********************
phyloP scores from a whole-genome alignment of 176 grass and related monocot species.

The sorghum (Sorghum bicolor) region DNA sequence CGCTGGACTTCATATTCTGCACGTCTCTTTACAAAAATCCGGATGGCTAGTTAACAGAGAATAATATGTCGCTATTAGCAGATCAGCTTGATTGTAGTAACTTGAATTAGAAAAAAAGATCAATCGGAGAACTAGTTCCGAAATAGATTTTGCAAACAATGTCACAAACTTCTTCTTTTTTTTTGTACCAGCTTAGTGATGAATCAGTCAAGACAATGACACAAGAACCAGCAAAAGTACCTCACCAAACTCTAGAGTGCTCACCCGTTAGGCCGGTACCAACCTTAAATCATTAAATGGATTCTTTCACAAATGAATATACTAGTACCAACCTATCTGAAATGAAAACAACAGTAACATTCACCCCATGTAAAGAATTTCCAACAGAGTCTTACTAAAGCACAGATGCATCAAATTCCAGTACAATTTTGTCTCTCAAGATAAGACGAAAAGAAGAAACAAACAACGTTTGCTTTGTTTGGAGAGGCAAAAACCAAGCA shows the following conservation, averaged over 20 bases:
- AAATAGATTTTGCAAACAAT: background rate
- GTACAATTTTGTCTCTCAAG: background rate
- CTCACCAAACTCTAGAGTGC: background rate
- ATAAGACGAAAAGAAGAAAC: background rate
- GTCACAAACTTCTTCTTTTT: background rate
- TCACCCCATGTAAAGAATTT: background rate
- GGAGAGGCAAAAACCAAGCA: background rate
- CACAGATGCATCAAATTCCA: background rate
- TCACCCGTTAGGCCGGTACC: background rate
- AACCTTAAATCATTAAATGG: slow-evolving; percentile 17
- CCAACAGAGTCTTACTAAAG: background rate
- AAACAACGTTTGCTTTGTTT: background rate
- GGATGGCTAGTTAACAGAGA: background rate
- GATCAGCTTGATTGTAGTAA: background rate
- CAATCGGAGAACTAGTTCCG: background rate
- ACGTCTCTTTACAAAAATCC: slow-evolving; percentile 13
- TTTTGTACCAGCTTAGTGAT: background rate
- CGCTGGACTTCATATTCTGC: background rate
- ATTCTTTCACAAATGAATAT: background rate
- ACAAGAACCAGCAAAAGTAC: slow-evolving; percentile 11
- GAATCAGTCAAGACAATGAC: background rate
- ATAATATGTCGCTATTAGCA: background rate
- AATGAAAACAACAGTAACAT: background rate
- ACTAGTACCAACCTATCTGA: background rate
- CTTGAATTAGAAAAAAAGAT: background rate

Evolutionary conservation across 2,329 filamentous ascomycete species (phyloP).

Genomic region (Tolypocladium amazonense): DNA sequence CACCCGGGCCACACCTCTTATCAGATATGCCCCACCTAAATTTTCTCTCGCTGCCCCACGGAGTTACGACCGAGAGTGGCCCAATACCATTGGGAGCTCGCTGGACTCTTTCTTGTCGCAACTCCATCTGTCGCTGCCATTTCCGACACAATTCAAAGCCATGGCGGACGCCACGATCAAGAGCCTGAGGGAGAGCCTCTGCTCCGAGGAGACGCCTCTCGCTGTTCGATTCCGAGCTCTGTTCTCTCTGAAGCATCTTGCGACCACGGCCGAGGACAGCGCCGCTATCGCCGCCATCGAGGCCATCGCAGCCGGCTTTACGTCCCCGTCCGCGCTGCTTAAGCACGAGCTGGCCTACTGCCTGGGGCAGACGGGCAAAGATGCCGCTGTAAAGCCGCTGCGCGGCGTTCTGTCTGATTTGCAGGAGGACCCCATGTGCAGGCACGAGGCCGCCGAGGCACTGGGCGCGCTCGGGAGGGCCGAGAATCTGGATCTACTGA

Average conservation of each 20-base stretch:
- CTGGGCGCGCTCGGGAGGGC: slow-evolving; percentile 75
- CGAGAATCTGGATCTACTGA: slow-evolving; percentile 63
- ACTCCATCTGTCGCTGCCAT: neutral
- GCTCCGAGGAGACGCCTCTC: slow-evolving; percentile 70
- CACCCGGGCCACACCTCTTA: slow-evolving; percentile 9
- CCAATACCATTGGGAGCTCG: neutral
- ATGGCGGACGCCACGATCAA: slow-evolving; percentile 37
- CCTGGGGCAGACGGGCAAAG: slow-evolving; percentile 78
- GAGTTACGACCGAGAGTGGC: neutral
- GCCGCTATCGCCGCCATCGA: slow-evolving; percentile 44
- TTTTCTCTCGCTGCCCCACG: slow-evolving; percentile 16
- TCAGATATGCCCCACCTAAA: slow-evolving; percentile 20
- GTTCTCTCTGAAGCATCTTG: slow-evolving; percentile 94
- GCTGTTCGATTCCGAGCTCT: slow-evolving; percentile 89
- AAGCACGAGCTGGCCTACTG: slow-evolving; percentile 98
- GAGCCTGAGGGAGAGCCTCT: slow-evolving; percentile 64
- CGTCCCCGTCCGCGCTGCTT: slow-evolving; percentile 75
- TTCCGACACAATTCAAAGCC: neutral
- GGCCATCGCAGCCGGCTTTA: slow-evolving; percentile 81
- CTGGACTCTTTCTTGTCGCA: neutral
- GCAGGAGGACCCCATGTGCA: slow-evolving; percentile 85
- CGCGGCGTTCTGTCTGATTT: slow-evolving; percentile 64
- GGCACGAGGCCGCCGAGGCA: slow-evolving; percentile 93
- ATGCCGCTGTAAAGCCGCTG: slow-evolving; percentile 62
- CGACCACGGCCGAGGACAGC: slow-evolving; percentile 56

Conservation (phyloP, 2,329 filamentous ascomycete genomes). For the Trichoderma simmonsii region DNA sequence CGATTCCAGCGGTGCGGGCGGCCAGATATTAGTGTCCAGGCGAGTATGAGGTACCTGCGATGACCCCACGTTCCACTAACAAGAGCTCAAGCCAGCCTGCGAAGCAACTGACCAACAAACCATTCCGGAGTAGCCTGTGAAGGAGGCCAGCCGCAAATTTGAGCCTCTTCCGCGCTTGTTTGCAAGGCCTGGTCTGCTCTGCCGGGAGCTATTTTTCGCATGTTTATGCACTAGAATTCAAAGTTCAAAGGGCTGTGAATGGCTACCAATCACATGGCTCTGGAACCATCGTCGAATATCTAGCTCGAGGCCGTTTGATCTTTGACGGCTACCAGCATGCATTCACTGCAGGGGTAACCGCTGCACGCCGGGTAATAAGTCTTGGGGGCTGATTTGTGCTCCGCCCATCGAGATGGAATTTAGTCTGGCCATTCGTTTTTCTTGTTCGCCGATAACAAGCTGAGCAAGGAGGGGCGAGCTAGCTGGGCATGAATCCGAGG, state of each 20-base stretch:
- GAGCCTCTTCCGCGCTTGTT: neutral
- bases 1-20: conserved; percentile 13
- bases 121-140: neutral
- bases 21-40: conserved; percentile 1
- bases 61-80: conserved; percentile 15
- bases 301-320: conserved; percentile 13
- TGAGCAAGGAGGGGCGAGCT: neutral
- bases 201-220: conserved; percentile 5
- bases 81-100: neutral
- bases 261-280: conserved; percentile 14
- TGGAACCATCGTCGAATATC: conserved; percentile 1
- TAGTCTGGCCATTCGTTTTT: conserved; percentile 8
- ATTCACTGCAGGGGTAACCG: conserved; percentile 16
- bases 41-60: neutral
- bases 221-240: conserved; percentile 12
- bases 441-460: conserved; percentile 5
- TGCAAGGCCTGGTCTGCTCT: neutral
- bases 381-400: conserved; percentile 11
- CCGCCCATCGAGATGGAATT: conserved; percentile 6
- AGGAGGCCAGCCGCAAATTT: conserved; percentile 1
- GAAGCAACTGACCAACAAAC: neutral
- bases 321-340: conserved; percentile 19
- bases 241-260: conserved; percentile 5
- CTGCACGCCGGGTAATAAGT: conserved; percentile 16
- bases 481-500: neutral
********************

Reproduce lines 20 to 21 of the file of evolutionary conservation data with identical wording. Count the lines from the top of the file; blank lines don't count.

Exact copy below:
- CGCTGGACTTCATATTCTGC: background rate
- ATTCTTTCACAAATGAATAT: background rate